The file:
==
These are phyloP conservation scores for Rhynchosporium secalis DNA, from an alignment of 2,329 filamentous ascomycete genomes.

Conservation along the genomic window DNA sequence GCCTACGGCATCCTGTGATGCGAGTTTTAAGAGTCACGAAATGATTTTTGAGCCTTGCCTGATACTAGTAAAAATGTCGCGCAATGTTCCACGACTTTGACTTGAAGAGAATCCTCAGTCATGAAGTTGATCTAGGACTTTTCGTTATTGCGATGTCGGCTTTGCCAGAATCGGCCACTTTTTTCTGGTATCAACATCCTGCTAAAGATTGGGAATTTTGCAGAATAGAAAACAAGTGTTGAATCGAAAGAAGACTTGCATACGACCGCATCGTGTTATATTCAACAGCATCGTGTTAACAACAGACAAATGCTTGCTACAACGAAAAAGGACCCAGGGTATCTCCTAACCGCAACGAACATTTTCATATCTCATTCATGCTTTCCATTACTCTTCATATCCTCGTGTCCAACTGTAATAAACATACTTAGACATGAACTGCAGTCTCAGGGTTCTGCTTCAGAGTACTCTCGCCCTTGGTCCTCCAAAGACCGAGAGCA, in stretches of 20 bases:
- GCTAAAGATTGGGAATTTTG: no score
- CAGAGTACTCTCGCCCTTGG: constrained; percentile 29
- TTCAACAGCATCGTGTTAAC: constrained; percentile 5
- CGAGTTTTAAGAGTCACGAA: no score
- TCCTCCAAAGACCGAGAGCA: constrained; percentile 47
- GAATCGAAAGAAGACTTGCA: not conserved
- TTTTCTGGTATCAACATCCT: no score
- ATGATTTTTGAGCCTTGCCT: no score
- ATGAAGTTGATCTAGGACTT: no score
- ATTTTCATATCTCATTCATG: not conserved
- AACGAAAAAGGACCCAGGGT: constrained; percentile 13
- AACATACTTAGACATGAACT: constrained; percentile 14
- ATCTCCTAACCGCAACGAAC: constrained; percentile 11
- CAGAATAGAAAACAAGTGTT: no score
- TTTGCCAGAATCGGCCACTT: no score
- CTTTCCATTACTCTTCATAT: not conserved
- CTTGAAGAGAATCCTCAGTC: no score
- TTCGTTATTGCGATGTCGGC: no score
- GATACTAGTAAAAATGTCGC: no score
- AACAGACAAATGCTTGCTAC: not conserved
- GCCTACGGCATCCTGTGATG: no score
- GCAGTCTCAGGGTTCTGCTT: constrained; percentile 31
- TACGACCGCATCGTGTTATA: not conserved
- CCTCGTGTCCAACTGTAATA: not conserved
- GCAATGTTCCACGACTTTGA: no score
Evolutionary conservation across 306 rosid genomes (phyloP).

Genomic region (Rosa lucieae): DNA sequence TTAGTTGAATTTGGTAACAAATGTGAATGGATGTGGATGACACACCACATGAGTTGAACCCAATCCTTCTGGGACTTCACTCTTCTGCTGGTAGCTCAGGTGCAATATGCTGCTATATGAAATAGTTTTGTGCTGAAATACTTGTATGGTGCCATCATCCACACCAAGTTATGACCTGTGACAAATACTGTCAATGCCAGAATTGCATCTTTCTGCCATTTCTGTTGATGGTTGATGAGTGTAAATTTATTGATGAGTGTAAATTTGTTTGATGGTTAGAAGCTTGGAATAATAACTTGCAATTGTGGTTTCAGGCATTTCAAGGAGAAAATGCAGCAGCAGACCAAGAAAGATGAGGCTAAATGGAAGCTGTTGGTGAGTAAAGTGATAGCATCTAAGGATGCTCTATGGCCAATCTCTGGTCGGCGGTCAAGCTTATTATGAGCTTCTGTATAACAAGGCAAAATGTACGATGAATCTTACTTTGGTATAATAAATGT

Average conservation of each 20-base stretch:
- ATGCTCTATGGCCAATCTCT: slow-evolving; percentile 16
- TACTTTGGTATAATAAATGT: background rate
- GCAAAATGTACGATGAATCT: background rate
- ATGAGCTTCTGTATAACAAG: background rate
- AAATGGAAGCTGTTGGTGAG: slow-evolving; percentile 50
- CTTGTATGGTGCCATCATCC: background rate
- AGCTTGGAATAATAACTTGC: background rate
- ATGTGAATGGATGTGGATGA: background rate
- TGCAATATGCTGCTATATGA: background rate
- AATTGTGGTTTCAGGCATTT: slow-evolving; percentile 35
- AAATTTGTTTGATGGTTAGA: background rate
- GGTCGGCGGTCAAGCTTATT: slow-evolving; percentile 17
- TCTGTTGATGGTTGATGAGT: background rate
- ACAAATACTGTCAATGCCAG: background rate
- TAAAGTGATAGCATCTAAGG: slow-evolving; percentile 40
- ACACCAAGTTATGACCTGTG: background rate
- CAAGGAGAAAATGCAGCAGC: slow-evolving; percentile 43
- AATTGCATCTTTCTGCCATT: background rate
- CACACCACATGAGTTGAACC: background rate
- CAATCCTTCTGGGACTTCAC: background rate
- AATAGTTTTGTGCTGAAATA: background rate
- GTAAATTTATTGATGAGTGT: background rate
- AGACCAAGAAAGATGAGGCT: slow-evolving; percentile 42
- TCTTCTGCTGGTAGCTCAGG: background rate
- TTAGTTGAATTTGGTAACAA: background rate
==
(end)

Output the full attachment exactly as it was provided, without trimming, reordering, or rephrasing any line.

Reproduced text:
These are phyloP conservation scores for Rhynchosporium secalis DNA, from an alignment of 2,329 filamentous ascomycete genomes.

Conservation along the genomic window DNA sequence GCCTACGGCATCCTGTGATGCGAGTTTTAAGAGTCACGAAATGATTTTTGAGCCTTGCCTGATACTAGTAAAAATGTCGCGCAATGTTCCACGACTTTGACTTGAAGAGAATCCTCAGTCATGAAGTTGATCTAGGACTTTTCGTTATTGCGATGTCGGCTTTGCCAGAATCGGCCACTTTTTTCTGGTATCAACATCCTGCTAAAGATTGGGAATTTTGCAGAATAGAAAACAAGTGTTGAATCGAAAGAAGACTTGCATACGACCGCATCGTGTTATATTCAACAGCATCGTGTTAACAACAGACAAATGCTTGCTACAACGAAAAAGGACCCAGGGTATCTCCTAACCGCAACGAACATTTTCATATCTCATTCATGCTTTCCATTACTCTTCATATCCTCGTGTCCAACTGTAATAAACATACTTAGACATGAACTGCAGTCTCAGGGTTCTGCTTCAGAGTACTCTCGCCCTTGGTCCTCCAAAGACCGAGAGCA, in stretches of 20 bases:
- GCTAAAGATTGGGAATTTTG: no score
- CAGAGTACTCTCGCCCTTGG: constrained; percentile 29
- TTCAACAGCATCGTGTTAAC: constrained; percentile 5
- CGAGTTTTAAGAGTCACGAA: no score
- TCCTCCAAAGACCGAGAGCA: constrained; percentile 47
- GAATCGAAAGAAGACTTGCA: not conserved
- TTTTCTGGTATCAACATCCT: no score
- ATGATTTTTGAGCCTTGCCT: no score
- ATGAAGTTGATCTAGGACTT: no score
- ATTTTCATATCTCATTCATG: not conserved
- AACGAAAAAGGACCCAGGGT: constrained; percentile 13
- AACATACTTAGACATGAACT: constrained; percentile 14
- ATCTCCTAACCGCAACGAAC: constrained; percentile 11
- CAGAATAGAAAACAAGTGTT: no score
- TTTGCCAGAATCGGCCACTT: no score
- CTTTCCATTACTCTTCATAT: not conserved
- CTTGAAGAGAATCCTCAGTC: no score
- TTCGTTATTGCGATGTCGGC: no score
- GATACTAGTAAAAATGTCGC: no score
- AACAGACAAATGCTTGCTAC: not conserved
- GCCTACGGCATCCTGTGATG: no score
- GCAGTCTCAGGGTTCTGCTT: constrained; percentile 31
- TACGACCGCATCGTGTTATA: not conserved
- CCTCGTGTCCAACTGTAATA: not conserved
- GCAATGTTCCACGACTTTGA: no score
Evolutionary conservation across 306 rosid genomes (phyloP).

Genomic region (Rosa lucieae): DNA sequence TTAGTTGAATTTGGTAACAAATGTGAATGGATGTGGATGACACACCACATGAGTTGAACCCAATCCTTCTGGGACTTCACTCTTCTGCTGGTAGCTCAGGTGCAATATGCTGCTATATGAAATAGTTTTGTGCTGAAATACTTGTATGGTGCCATCATCCACACCAAGTTATGACCTGTGACAAATACTGTCAATGCCAGAATTGCATCTTTCTGCCATTTCTGTTGATGGTTGATGAGTGTAAATTTATTGATGAGTGTAAATTTGTTTGATGGTTAGAAGCTTGGAATAATAACTTGCAATTGTGGTTTCAGGCATTTCAAGGAGAAAATGCAGCAGCAGACCAAGAAAGATGAGGCTAAATGGAAGCTGTTGGTGAGTAAAGTGATAGCATCTAAGGATGCTCTATGGCCAATCTCTGGTCGGCGGTCAAGCTTATTATGAGCTTCTGTATAACAAGGCAAAATGTACGATGAATCTTACTTTGGTATAATAAATGT

Average conservation of each 20-base stretch:
- ATGCTCTATGGCCAATCTCT: slow-evolving; percentile 16
- TACTTTGGTATAATAAATGT: background rate
- GCAAAATGTACGATGAATCT: background rate
- ATGAGCTTCTGTATAACAAG: background rate
- AAATGGAAGCTGTTGGTGAG: slow-evolving; percentile 50
- CTTGTATGGTGCCATCATCC: background rate
- AGCTTGGAATAATAACTTGC: background rate
- ATGTGAATGGATGTGGATGA: background rate
- TGCAATATGCTGCTATATGA: background rate
- AATTGTGGTTTCAGGCATTT: slow-evolving; percentile 35
- AAATTTGTTTGATGGTTAGA: background rate
- GGTCGGCGGTCAAGCTTATT: slow-evolving; percentile 17
- TCTGTTGATGGTTGATGAGT: background rate
- ACAAATACTGTCAATGCCAG: background rate
- TAAAGTGATAGCATCTAAGG: slow-evolving; percentile 40
- ACACCAAGTTATGACCTGTG: background rate
- CAAGGAGAAAATGCAGCAGC: slow-evolving; percentile 43
- AATTGCATCTTTCTGCCATT: background rate
- CACACCACATGAGTTGAACC: background rate
- CAATCCTTCTGGGACTTCAC: background rate
- AATAGTTTTGTGCTGAAATA: background rate
- GTAAATTTATTGATGAGTGT: background rate
- AGACCAAGAAAGATGAGGCT: slow-evolving; percentile 42
- TCTTCTGCTGGTAGCTCAGG: background rate
- TTAGTTGAATTTGGTAACAA: background rate